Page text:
Filmmaker: How was your collaboration with d.p. Matyas Elderly, from Hungary?
Naranjo: I contacted him and told him I was very fond of his work with long sequences and a fluid camera. I invited him to Mexico. It was a big problem when he came, because I already had a script. He has a great sense of storytelling. He gave me a great lesson about confidence and trusting the audience. We went through the script and the way I wanted to shoot the film, and he was like, “People already know that.” In the big shooting scene I had 10 people dead on the ground. He said, “You are giving too much; take less, less, less.” He was always challenging the amount of information we were giving people. That was for me one of the great collaborations.
We decided that for the visual style, nothing would be handheld, everything would be done in a dolly more or less. He knows camera people from the era of Miklos Jancso and from the Bela Tarr time. So there is a lot of wisdom, like how to make the dolly not make noise, how to make the dolly look balanced, how to approach the lack of space. There are certain things that a dolly can do when it doesn’t move, and I didn’t know how to do them. He’s a nutcase, but also into a lot of soft discussion.
Filmmaker: What was your strategy for filming the shoot-‘em-up scenes, the super-violent ones that we are not accustomed to?
Naranjo: We thought about it all the time in terms of contradictions. Not doing what is normally done. The shot in an action scene is known for the ejaculatory part of the weapon, just throwing things out. We decided, let’s turn the camera around and see the pathetic effect, not the glorious effect of the destruction. We’re not cutting. In most thrillers we know the intentions of the bad guys, and this keeps the audience frustrated. Everything in the movie is working contrary to what is normal.
Filmmaker: But it feels so real. There’s nothing embellished about those action scenes.
Naranjo: A lot of the information that comes to the viewer comes through the audio. The masters I really respect, I will never think I’m close to what they do, but I think the great masters, what they can do, is to make you imagine what you don’t see. Fragmenting and withholding information offer you much more than if you see the posing. We tried certain of those techniques. When you say it’s real, all the dialogue was spoken by criminals and humble people. The dialogue you don’t see onscreen, military comments, I think you can see that these people have no sense of the moral implications of their actions. They don’t give a fuck about it anyway.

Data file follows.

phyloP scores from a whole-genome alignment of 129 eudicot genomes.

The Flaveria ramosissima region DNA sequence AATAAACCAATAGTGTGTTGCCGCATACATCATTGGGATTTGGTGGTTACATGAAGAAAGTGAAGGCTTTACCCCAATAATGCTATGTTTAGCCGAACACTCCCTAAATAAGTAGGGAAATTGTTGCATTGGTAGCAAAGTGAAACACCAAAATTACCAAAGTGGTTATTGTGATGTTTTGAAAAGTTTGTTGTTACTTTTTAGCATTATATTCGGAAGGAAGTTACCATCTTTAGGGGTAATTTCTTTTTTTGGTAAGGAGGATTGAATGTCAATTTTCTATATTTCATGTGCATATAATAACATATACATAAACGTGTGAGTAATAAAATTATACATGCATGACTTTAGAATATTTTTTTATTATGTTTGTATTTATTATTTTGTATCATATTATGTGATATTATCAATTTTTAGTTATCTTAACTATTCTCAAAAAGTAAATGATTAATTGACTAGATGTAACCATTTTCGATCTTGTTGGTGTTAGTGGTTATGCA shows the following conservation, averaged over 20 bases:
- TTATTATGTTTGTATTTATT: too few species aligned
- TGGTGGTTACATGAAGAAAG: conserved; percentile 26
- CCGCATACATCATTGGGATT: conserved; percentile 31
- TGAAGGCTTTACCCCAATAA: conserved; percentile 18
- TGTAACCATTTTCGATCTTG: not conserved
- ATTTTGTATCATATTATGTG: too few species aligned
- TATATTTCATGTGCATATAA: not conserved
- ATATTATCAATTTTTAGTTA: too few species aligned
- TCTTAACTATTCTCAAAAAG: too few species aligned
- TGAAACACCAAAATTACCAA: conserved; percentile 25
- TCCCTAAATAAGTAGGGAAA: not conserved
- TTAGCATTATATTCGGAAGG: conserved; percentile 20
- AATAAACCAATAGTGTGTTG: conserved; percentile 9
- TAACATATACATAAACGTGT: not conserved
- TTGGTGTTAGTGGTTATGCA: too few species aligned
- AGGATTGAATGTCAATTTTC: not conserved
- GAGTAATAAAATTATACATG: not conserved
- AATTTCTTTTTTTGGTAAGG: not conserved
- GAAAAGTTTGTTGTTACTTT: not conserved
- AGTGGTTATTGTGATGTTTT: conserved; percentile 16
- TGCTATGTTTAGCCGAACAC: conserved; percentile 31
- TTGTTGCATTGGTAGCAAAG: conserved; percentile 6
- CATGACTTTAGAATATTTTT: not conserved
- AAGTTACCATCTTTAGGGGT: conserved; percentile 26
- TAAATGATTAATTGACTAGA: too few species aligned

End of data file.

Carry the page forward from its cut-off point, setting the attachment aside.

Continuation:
Filmmaker: Who are the masters?
Naranjo: The good ones like Ozu, the use of offscreen action that gets into your soul, or Dreyer. You’re imagining everything all the time. The use of empty space is very important.
Filmmaker: Can you think of an action director who does that?
Naranjo: That’s a good one. Kaurismaki has used it in a strange different way, like using the violin in a very subliminal manner. That’s a good question, an off-screen action director!
Filmmaker: There is a lot of treachery in the film. Nobody is who you think they are.
Naranjo: What the movie communicates well is that feeling. You say “films of confusion.” But I think what happened in Mexico is much much worse. People are dismembered, their heads have been cut off, all the rituals that criminals do with the dead body–the religious cult La Santa Muerta. The Italian Mafia had a bit of that, with the canary and cutting certain fingers.
But in Mexico the level of cruelty and playfulness are much more. People are dismembered, their heads have been cut off, all the rituals that accompany death are present. I think playing with the dead body has something to do with ancient Aztec traditions. Cutting the fingers and putting them inside all the orifices of the body: Where did that come from? What is the meaning? What is the reason? The guy is dead already. Obviously it’s a message to the living ones.
Filmmaker: What about your recent move to New York? What are your plans?
Naranjo: I have a plan to shoot a movie in Mexico, I hope soon. I think to make a US film I’d need spend more time here. I know I’m a foreigner. I’m proud of my accent. I would love to make a movie in America. I would love to work with American actors. James Russo was a delightful experience in Miss Bala. I’m not in a rush.
Filmmaker: Moving here is not about your personal life?
Naranjo: I think I’ve been struggling a lot to do my work. I’m very interested in learning and studying more. The reason to be in New York is to see more movies. I don’t think a filmmaker or artist should stop learning. I’m not that kind of filmmaker. I don’t feel like I should be doing a movie here yet.